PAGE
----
The spaceman came to England at the start of July. Any reluctance that might have been felt over allowing Yuri Gagarin, the world’s most famous Soviet, to tour his propaganda triumph was surely outweighed by the simple wonder of meeting a man who had seen and done the things he had seen and done. He was a living, walking piece of the future, a future you can also catch in “Runaway”s shrill instrumental break, whose thin and eerily modulated circus tones bring even more melodrama to an already urgent song.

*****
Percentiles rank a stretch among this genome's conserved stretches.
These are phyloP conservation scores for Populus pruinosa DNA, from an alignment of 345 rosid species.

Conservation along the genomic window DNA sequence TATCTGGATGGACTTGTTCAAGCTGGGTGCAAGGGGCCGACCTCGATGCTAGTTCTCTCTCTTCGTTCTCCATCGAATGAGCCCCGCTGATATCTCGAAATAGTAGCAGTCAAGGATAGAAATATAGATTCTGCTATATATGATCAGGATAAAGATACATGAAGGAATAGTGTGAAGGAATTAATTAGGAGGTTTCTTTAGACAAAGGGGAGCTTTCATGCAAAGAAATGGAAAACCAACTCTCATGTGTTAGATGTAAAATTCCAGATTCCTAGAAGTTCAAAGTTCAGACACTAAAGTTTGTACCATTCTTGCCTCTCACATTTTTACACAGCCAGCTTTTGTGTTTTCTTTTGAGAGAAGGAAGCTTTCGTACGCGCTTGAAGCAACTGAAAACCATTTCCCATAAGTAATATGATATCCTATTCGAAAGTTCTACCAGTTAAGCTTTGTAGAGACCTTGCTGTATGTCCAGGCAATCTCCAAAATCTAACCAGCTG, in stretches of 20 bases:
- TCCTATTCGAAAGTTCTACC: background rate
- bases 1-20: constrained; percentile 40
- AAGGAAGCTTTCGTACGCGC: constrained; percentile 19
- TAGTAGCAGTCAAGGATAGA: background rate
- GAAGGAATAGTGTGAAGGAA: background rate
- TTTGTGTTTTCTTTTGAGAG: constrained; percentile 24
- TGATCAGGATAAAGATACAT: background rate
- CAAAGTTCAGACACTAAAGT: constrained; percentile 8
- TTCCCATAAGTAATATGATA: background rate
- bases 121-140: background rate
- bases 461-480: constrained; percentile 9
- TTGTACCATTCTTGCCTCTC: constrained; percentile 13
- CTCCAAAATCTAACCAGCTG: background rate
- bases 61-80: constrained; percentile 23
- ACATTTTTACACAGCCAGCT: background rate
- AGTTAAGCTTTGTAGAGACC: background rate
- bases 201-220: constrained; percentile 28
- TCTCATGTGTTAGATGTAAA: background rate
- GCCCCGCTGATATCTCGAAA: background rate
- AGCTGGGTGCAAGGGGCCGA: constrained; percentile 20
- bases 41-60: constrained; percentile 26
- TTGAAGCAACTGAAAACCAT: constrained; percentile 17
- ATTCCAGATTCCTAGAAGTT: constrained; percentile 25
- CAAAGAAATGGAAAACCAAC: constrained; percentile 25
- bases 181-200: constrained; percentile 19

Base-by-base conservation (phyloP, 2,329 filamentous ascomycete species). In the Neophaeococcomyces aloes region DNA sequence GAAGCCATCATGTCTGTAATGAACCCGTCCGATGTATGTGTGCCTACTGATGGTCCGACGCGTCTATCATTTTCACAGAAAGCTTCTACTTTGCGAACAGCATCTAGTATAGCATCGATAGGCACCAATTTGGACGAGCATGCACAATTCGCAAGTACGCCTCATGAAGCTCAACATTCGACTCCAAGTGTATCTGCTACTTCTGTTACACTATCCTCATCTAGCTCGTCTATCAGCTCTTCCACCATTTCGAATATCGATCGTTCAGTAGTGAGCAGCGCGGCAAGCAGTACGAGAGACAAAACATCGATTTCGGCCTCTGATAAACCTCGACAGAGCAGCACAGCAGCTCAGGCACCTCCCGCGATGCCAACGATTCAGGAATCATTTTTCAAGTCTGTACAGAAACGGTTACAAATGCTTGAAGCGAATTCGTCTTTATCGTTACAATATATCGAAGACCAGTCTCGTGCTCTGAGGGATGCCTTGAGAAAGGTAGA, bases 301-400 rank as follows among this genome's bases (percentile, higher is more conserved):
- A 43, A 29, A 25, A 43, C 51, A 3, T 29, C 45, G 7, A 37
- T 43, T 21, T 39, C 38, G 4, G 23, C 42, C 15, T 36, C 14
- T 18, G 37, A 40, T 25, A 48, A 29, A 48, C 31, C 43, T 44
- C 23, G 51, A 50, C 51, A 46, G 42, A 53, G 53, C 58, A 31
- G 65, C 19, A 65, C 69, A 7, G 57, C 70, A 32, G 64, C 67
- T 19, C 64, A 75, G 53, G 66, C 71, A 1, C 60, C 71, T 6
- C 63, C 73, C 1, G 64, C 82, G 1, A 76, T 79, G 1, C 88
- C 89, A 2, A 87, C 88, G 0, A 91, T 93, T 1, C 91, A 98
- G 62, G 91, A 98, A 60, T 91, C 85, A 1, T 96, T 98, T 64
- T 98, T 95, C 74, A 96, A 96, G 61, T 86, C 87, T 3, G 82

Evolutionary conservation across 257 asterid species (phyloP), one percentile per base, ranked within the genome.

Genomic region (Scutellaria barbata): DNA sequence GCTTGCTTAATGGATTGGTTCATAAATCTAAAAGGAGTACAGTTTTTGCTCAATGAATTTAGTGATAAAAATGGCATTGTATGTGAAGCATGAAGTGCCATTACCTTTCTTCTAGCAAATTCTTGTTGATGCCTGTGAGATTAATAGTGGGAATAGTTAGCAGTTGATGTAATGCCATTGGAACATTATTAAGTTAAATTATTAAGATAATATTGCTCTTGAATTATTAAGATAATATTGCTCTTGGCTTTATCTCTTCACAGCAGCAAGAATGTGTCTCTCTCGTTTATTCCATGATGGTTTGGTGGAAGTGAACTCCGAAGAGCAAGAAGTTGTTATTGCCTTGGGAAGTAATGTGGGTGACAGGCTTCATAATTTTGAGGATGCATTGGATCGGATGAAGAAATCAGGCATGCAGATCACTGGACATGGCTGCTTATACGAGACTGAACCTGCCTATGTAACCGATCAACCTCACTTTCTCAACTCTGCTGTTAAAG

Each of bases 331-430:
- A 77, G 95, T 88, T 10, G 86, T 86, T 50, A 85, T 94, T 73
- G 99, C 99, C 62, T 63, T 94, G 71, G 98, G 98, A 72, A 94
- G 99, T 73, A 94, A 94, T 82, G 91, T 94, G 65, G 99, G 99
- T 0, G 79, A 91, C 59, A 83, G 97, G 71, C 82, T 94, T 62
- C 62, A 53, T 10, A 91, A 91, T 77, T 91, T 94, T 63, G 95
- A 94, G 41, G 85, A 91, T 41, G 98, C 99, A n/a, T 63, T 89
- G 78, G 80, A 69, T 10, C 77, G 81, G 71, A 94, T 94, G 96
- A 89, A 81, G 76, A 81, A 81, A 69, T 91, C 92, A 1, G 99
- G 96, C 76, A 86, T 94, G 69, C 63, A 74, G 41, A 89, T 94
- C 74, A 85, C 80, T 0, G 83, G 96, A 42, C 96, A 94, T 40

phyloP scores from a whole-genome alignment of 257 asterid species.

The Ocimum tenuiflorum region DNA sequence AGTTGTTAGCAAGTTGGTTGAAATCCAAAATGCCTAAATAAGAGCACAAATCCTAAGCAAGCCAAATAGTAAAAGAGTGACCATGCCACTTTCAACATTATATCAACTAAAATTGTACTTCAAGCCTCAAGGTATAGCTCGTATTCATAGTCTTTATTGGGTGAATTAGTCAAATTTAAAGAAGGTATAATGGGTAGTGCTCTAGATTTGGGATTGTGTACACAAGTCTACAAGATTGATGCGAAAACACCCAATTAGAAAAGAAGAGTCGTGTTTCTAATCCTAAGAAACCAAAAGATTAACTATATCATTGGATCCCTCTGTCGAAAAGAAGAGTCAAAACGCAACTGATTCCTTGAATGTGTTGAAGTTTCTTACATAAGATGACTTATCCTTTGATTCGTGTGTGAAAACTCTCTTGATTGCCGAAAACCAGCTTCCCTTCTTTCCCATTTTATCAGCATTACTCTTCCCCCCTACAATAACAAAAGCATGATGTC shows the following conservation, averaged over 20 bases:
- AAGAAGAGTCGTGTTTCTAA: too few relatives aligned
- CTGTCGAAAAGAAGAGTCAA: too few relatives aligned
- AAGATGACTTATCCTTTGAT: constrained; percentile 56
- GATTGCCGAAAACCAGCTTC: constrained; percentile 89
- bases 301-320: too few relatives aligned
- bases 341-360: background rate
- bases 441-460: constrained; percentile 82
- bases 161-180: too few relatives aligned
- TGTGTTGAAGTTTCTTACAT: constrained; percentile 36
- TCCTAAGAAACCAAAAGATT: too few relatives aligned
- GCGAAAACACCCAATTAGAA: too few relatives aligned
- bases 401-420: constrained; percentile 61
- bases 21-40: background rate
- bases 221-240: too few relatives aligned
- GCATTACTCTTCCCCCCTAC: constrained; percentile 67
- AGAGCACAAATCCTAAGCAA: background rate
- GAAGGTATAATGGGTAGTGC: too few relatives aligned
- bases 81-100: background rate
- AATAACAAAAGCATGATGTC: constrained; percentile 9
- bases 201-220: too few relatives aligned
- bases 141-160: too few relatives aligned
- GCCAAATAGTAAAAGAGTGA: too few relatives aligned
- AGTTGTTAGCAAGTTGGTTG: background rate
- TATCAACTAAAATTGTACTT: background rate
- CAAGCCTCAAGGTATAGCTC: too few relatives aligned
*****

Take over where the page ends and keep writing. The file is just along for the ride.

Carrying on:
The gadget that made these piping sounds turned out to be not a true synth but a ‘Muzitron’, and the song’s co-writer had built it out of whatever was lying around, including bits of his TV set. “Runaway” already had a solid gimmick – the “wah-wah-wah-wah-wonder” hook – and you wouldn’t think it needed the Muzitron at all, but its presence makes the song. Its chirpiness has a mocking air, taunting Shannon just as he’s admitted that this is no ordinary breakup – his woman has not only left him but vanished. Then when the Muzitron takes the place of a second verse it makes it clear that there will be no explanation, no hint as to where the girl might have gone: she is free, Del is abject, and only mystery remains. One imagines Gagarin’s minders turning a radio dial in their London hotel, hearing the song, and perhaps frowning.